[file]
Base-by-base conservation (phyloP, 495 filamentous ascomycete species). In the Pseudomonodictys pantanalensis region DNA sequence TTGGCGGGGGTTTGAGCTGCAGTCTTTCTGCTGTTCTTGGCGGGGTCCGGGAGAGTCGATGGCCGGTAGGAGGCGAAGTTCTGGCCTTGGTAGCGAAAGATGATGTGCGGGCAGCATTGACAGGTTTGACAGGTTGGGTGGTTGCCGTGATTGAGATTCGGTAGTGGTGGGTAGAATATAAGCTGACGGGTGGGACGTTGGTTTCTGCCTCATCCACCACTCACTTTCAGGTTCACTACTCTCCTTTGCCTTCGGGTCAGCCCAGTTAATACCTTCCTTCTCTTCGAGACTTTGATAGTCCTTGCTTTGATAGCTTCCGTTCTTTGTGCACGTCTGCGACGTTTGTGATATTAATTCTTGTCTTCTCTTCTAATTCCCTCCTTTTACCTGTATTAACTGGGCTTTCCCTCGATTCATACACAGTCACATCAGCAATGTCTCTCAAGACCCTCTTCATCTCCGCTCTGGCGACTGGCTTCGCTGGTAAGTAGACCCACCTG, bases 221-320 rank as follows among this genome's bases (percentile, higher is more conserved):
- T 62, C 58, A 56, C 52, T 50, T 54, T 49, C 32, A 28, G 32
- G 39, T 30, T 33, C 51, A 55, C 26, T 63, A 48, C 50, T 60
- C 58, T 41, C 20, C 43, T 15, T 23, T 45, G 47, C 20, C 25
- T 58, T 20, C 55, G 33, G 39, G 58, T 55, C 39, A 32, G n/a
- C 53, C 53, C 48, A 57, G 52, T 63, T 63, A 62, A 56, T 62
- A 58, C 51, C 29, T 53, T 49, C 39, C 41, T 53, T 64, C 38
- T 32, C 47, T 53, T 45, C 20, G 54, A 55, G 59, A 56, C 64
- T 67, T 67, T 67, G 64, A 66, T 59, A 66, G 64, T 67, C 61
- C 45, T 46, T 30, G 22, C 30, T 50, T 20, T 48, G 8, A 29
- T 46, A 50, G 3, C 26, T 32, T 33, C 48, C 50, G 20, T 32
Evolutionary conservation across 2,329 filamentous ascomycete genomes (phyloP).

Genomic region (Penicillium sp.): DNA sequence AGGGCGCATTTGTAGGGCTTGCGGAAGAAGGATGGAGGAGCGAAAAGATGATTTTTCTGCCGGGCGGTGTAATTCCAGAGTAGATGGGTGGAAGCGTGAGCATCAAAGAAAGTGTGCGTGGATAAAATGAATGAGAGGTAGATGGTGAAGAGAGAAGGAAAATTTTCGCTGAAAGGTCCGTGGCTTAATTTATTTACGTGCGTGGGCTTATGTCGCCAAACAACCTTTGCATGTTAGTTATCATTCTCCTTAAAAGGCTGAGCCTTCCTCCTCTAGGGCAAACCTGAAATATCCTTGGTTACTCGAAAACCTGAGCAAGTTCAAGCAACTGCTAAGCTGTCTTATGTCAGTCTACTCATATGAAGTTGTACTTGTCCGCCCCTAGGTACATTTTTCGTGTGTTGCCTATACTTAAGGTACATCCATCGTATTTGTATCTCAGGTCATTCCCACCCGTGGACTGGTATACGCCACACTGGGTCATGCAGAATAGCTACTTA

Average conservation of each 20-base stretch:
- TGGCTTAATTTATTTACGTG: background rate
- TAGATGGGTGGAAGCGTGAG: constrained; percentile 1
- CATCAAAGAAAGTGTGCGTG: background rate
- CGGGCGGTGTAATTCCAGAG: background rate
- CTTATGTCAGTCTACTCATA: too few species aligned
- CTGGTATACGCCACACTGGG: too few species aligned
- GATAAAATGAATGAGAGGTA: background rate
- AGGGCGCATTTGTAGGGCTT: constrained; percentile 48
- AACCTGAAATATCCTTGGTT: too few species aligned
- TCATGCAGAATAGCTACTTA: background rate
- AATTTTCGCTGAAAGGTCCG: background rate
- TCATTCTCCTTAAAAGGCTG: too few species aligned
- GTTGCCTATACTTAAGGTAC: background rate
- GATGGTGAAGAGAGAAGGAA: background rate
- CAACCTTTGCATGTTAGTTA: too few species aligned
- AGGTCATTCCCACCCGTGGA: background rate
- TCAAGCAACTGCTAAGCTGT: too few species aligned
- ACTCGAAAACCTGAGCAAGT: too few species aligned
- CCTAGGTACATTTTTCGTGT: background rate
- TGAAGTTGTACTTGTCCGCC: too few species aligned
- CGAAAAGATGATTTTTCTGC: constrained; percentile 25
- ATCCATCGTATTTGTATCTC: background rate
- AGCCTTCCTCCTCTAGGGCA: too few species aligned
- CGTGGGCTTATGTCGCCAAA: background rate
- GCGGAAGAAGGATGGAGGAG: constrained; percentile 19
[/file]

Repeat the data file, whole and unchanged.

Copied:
Base-by-base conservation (phyloP, 495 filamentous ascomycete species). In the Pseudomonodictys pantanalensis region DNA sequence TTGGCGGGGGTTTGAGCTGCAGTCTTTCTGCTGTTCTTGGCGGGGTCCGGGAGAGTCGATGGCCGGTAGGAGGCGAAGTTCTGGCCTTGGTAGCGAAAGATGATGTGCGGGCAGCATTGACAGGTTTGACAGGTTGGGTGGTTGCCGTGATTGAGATTCGGTAGTGGTGGGTAGAATATAAGCTGACGGGTGGGACGTTGGTTTCTGCCTCATCCACCACTCACTTTCAGGTTCACTACTCTCCTTTGCCTTCGGGTCAGCCCAGTTAATACCTTCCTTCTCTTCGAGACTTTGATAGTCCTTGCTTTGATAGCTTCCGTTCTTTGTGCACGTCTGCGACGTTTGTGATATTAATTCTTGTCTTCTCTTCTAATTCCCTCCTTTTACCTGTATTAACTGGGCTTTCCCTCGATTCATACACAGTCACATCAGCAATGTCTCTCAAGACCCTCTTCATCTCCGCTCTGGCGACTGGCTTCGCTGGTAAGTAGACCCACCTG, bases 221-320 rank as follows among this genome's bases (percentile, higher is more conserved):
- T 62, C 58, A 56, C 52, T 50, T 54, T 49, C 32, A 28, G 32
- G 39, T 30, T 33, C 51, A 55, C 26, T 63, A 48, C 50, T 60
- C 58, T 41, C 20, C 43, T 15, T 23, T 45, G 47, C 20, C 25
- T 58, T 20, C 55, G 33, G 39, G 58, T 55, C 39, A 32, G n/a
- C 53, C 53, C 48, A 57, G 52, T 63, T 63, A 62, A 56, T 62
- A 58, C 51, C 29, T 53, T 49, C 39, C 41, T 53, T 64, C 38
- T 32, C 47, T 53, T 45, C 20, G 54, A 55, G 59, A 56, C 64
- T 67, T 67, T 67, G 64, A 66, T 59, A 66, G 64, T 67, C 61
- C 45, T 46, T 30, G 22, C 30, T 50, T 20, T 48, G 8, A 29
- T 46, A 50, G 3, C 26, T 32, T 33, C 48, C 50, G 20, T 32
Evolutionary conservation across 2,329 filamentous ascomycete genomes (phyloP).

Genomic region (Penicillium sp.): DNA sequence AGGGCGCATTTGTAGGGCTTGCGGAAGAAGGATGGAGGAGCGAAAAGATGATTTTTCTGCCGGGCGGTGTAATTCCAGAGTAGATGGGTGGAAGCGTGAGCATCAAAGAAAGTGTGCGTGGATAAAATGAATGAGAGGTAGATGGTGAAGAGAGAAGGAAAATTTTCGCTGAAAGGTCCGTGGCTTAATTTATTTACGTGCGTGGGCTTATGTCGCCAAACAACCTTTGCATGTTAGTTATCATTCTCCTTAAAAGGCTGAGCCTTCCTCCTCTAGGGCAAACCTGAAATATCCTTGGTTACTCGAAAACCTGAGCAAGTTCAAGCAACTGCTAAGCTGTCTTATGTCAGTCTACTCATATGAAGTTGTACTTGTCCGCCCCTAGGTACATTTTTCGTGTGTTGCCTATACTTAAGGTACATCCATCGTATTTGTATCTCAGGTCATTCCCACCCGTGGACTGGTATACGCCACACTGGGTCATGCAGAATAGCTACTTA

Average conservation of each 20-base stretch:
- TGGCTTAATTTATTTACGTG: background rate
- TAGATGGGTGGAAGCGTGAG: constrained; percentile 1
- CATCAAAGAAAGTGTGCGTG: background rate
- CGGGCGGTGTAATTCCAGAG: background rate
- CTTATGTCAGTCTACTCATA: too few species aligned
- CTGGTATACGCCACACTGGG: too few species aligned
- GATAAAATGAATGAGAGGTA: background rate
- AGGGCGCATTTGTAGGGCTT: constrained; percentile 48
- AACCTGAAATATCCTTGGTT: too few species aligned
- TCATGCAGAATAGCTACTTA: background rate
- AATTTTCGCTGAAAGGTCCG: background rate
- TCATTCTCCTTAAAAGGCTG: too few species aligned
- GTTGCCTATACTTAAGGTAC: background rate
- GATGGTGAAGAGAGAAGGAA: background rate
- CAACCTTTGCATGTTAGTTA: too few species aligned
- AGGTCATTCCCACCCGTGGA: background rate
- TCAAGCAACTGCTAAGCTGT: too few species aligned
- ACTCGAAAACCTGAGCAAGT: too few species aligned
- CCTAGGTACATTTTTCGTGT: background rate
- TGAAGTTGTACTTGTCCGCC: too few species aligned
- CGAAAAGATGATTTTTCTGC: constrained; percentile 25
- ATCCATCGTATTTGTATCTC: background rate
- AGCCTTCCTCCTCTAGGGCA: too few species aligned
- CGTGGGCTTATGTCGCCAAA: background rate
- GCGGAAGAAGGATGGAGGAG: constrained; percentile 19